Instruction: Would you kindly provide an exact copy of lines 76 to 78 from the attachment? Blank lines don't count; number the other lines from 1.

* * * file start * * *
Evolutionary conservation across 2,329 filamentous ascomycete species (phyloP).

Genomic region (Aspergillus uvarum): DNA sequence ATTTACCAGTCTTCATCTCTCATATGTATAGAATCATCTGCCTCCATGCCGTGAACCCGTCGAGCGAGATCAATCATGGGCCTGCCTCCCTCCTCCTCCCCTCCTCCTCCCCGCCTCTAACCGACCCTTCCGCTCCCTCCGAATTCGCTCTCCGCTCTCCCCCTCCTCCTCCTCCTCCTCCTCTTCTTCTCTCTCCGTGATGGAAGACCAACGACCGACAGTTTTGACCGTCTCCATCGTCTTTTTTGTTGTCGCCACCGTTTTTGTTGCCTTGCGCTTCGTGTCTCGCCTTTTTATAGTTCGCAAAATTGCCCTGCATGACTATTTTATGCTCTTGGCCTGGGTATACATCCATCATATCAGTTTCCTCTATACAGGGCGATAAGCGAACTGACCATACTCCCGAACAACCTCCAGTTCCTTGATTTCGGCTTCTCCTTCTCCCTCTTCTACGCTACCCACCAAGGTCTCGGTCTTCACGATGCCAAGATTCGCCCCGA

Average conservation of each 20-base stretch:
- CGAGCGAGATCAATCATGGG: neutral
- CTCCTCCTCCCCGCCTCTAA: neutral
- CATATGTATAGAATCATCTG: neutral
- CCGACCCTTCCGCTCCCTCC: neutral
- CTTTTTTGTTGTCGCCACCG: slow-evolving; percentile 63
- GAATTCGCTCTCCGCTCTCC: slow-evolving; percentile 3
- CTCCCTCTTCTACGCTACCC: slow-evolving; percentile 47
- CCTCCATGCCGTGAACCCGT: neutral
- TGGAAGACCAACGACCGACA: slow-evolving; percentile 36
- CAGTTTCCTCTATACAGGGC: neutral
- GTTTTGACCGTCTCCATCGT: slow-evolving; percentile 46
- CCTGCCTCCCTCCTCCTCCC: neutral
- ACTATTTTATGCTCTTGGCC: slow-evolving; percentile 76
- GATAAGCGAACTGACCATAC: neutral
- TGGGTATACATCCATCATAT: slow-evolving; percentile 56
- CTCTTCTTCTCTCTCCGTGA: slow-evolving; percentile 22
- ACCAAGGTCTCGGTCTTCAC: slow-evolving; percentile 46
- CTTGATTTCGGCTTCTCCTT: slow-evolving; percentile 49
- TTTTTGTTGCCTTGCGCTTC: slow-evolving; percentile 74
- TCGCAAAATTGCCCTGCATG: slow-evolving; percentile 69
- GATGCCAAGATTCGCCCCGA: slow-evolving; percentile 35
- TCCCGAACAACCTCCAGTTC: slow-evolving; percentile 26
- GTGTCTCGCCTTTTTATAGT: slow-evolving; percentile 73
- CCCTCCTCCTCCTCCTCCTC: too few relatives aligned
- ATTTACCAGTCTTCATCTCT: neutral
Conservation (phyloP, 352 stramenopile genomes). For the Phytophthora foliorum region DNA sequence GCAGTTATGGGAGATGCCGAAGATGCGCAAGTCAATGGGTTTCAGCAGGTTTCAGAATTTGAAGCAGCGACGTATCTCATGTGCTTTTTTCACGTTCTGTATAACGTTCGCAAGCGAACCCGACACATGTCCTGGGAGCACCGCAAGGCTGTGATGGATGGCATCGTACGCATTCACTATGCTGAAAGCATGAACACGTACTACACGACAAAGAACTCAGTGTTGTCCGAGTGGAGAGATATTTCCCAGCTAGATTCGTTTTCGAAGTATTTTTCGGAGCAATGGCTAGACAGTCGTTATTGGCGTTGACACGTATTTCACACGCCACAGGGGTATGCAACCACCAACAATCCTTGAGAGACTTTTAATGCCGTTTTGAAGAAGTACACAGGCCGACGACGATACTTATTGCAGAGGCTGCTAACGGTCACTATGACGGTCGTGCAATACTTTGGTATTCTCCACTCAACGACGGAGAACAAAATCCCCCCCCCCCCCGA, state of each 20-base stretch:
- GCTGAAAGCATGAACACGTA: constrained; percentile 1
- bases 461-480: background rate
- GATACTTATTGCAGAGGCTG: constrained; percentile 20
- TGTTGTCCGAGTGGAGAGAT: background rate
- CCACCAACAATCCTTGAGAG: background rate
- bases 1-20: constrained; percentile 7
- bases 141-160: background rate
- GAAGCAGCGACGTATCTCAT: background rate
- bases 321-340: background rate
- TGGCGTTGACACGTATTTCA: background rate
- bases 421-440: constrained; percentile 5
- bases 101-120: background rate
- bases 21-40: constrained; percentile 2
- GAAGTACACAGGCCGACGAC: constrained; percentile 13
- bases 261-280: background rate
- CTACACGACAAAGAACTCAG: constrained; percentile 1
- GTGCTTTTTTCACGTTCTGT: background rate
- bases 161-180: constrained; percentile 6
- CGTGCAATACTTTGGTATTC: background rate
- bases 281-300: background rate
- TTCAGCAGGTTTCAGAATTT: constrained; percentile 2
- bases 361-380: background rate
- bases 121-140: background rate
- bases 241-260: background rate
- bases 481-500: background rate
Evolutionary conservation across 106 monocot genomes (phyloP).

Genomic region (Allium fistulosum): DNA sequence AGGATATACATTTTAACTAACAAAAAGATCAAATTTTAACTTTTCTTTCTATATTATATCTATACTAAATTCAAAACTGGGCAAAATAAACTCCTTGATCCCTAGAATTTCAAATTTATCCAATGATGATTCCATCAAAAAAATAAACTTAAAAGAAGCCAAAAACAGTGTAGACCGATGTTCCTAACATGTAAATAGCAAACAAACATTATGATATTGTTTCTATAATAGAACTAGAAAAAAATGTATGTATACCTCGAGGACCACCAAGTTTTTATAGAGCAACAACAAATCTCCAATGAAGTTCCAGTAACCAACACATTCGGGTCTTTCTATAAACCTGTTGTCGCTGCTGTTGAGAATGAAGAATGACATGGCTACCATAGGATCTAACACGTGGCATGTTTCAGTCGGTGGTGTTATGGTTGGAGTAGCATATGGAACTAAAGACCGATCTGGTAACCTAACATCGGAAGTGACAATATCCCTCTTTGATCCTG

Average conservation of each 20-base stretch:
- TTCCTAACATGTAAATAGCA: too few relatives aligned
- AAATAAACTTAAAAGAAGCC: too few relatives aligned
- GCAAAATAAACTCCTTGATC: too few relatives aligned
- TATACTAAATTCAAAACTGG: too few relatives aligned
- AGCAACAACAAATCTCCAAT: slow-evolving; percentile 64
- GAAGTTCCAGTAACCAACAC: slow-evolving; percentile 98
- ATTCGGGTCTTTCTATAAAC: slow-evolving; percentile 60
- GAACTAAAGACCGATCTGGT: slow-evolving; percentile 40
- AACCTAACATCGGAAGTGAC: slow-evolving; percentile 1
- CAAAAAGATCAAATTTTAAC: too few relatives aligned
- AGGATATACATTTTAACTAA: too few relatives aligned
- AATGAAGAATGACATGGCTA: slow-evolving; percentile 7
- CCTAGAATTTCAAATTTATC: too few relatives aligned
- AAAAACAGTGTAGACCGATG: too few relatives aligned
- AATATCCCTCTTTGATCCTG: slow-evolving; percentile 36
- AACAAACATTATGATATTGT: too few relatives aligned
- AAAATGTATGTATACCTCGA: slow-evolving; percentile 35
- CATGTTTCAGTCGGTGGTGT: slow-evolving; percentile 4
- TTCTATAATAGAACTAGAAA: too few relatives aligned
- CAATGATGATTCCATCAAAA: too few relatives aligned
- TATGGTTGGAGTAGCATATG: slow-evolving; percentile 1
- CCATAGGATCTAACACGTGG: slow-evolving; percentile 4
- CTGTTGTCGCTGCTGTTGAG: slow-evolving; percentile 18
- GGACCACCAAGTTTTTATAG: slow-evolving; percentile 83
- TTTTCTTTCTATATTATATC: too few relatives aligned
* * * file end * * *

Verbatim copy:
- TTCTATAATAGAACTAGAAA: too few relatives aligned
- CAATGATGATTCCATCAAAA: too few relatives aligned
- TATGGTTGGAGTAGCATATG: slow-evolving; percentile 1